Protecting Your Equine Veterinary Practice

At the 2017 AAEP Convention, Nina Mouledous, DVM, of the AVMA PLIT Trust, gave a comprehensive presentation on ways to minimize liability claims in a veterinary practice.

Are you covered if a horse or human gets hurt in a veterinary situation? iStockPhotos.com

At the 2017 AAEP Convention, Nina Mouledous, DVM, of the AVMA PLIT Trust, gave a comprehensive presentation on ways to minimize liability claims in a veterinary practice. She began by separating claims into professional (specific to a veterinarian) and business (practice owners). She said that although veterinarians are among the most highly regarded professionals, many are faced with allegations of malpractice at some point in their careers.

Mouledous defined “malpractice” as the failure of a professional person to use such reasonable skill and diligence as are ordinarily expected of careful, skilled and trustworthy persons in his or her profession. What other veterinarians would find reasonable is termed “Standard of Care.”

She continued by sharing that the most common situations that prompt claims include miscommunication, adverse events, unfortunate outcomes that did not follow negligence, accidental loss or injury to animals boarding at a facility, collection procedures, economic loss, human injury, and mistakes/errors (negligence). She said that minimizing claims often rests upon good communication with clients when an unfortunate outcome occurs.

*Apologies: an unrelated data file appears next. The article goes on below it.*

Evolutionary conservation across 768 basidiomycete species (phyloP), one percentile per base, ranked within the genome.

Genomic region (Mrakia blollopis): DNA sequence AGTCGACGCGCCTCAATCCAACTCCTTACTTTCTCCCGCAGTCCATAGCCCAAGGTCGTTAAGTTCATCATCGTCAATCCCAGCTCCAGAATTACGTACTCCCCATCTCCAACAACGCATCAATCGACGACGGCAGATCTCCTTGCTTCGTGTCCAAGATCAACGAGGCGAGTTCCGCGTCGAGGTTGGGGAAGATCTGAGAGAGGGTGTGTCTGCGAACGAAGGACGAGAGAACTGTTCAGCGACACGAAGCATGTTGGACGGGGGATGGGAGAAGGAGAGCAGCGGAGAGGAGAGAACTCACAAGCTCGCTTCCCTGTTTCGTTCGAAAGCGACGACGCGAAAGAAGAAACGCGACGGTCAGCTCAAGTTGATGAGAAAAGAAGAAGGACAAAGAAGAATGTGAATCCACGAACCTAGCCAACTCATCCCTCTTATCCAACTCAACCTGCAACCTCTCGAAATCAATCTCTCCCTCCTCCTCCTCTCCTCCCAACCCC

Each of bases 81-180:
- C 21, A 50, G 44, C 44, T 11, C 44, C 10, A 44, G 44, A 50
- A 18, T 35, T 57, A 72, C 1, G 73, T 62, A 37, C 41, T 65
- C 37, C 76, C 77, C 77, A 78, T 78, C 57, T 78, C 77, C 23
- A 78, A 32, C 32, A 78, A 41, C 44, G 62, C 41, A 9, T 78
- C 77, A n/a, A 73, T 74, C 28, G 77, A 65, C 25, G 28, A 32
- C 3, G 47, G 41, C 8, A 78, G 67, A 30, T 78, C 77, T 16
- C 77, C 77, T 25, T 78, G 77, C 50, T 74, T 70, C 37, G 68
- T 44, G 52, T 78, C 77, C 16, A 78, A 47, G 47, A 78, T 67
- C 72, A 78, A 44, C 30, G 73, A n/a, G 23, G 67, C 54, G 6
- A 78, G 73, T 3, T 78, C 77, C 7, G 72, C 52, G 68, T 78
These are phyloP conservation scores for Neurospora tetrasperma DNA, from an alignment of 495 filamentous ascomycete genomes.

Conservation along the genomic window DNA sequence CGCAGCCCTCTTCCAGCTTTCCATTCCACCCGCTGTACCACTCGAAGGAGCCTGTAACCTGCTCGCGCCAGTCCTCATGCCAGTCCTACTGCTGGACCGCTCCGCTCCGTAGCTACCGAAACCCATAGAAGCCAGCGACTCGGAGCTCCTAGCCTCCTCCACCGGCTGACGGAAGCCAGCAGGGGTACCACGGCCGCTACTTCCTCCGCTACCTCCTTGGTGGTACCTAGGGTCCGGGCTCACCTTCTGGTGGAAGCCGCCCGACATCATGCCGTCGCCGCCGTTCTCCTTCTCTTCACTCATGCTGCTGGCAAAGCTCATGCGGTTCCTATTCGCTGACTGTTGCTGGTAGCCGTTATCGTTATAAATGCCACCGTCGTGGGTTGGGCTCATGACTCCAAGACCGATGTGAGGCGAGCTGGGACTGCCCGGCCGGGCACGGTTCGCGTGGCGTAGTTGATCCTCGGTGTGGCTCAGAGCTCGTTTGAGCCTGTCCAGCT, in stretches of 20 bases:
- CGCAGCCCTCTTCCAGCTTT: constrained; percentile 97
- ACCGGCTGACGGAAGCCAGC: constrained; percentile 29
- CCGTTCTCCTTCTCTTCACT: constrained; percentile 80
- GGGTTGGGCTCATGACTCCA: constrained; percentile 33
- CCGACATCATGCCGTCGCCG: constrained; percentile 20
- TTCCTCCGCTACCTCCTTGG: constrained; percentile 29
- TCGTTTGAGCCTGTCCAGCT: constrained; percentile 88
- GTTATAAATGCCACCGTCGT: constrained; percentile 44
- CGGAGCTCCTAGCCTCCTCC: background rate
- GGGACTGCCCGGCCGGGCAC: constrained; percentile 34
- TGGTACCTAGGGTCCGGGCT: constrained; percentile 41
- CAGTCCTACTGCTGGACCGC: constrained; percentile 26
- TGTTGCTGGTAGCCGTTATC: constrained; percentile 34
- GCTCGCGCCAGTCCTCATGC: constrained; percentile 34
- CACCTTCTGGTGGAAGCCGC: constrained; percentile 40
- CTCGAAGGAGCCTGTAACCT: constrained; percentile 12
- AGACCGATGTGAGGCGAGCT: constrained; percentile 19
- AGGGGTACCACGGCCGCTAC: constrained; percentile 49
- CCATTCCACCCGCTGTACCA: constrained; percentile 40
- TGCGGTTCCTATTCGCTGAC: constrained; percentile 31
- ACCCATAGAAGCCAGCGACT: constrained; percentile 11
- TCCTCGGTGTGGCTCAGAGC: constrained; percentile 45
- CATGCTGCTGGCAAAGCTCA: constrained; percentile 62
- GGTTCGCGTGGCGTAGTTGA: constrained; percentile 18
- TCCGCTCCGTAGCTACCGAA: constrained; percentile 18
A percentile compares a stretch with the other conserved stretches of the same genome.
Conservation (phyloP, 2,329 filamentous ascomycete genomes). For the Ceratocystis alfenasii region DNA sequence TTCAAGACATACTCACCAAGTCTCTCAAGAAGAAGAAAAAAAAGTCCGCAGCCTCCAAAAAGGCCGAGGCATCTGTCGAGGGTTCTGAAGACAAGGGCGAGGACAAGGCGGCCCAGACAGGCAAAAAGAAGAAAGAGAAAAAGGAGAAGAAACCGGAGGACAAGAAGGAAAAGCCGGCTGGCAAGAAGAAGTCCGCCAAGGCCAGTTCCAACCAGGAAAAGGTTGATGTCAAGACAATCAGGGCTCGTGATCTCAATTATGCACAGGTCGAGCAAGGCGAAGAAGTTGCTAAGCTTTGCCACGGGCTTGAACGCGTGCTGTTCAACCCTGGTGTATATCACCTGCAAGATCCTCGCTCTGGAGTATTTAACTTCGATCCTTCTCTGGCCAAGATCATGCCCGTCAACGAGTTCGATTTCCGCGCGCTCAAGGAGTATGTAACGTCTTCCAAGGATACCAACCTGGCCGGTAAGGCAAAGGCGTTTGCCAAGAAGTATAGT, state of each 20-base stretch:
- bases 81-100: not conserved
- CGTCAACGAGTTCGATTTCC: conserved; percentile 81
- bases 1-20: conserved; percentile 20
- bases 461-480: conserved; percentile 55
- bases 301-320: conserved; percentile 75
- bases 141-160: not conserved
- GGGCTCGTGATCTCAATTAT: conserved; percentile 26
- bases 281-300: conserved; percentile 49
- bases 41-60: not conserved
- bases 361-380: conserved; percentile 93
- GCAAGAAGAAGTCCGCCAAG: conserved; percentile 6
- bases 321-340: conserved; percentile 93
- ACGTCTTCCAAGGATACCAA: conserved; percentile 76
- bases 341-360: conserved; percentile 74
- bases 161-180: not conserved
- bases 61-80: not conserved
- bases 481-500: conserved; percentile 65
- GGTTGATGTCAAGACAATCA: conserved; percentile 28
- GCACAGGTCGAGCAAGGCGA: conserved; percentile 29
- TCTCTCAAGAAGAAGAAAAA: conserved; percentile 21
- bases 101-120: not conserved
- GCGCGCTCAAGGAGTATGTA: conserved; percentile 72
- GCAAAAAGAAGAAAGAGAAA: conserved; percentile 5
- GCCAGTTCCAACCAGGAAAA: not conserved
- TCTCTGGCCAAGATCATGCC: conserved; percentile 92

In addition, she suggested that practicing good medicine, using enhanced communication skills, maintaining complete medical records and being careful to prevent injury to people can help veterinarians avoid malpractice claims.

Business owners have liability exposure beyond malpractice claims. To minimize these risks, the speaker recommended having appropriate insurance coverage to protect against claims for employee injuries, property damage, non-employee human injuries, business interruption, employment practices and injuries or loss of animals being kept at the property.

More information from AVMA PLIT can be found on their website.

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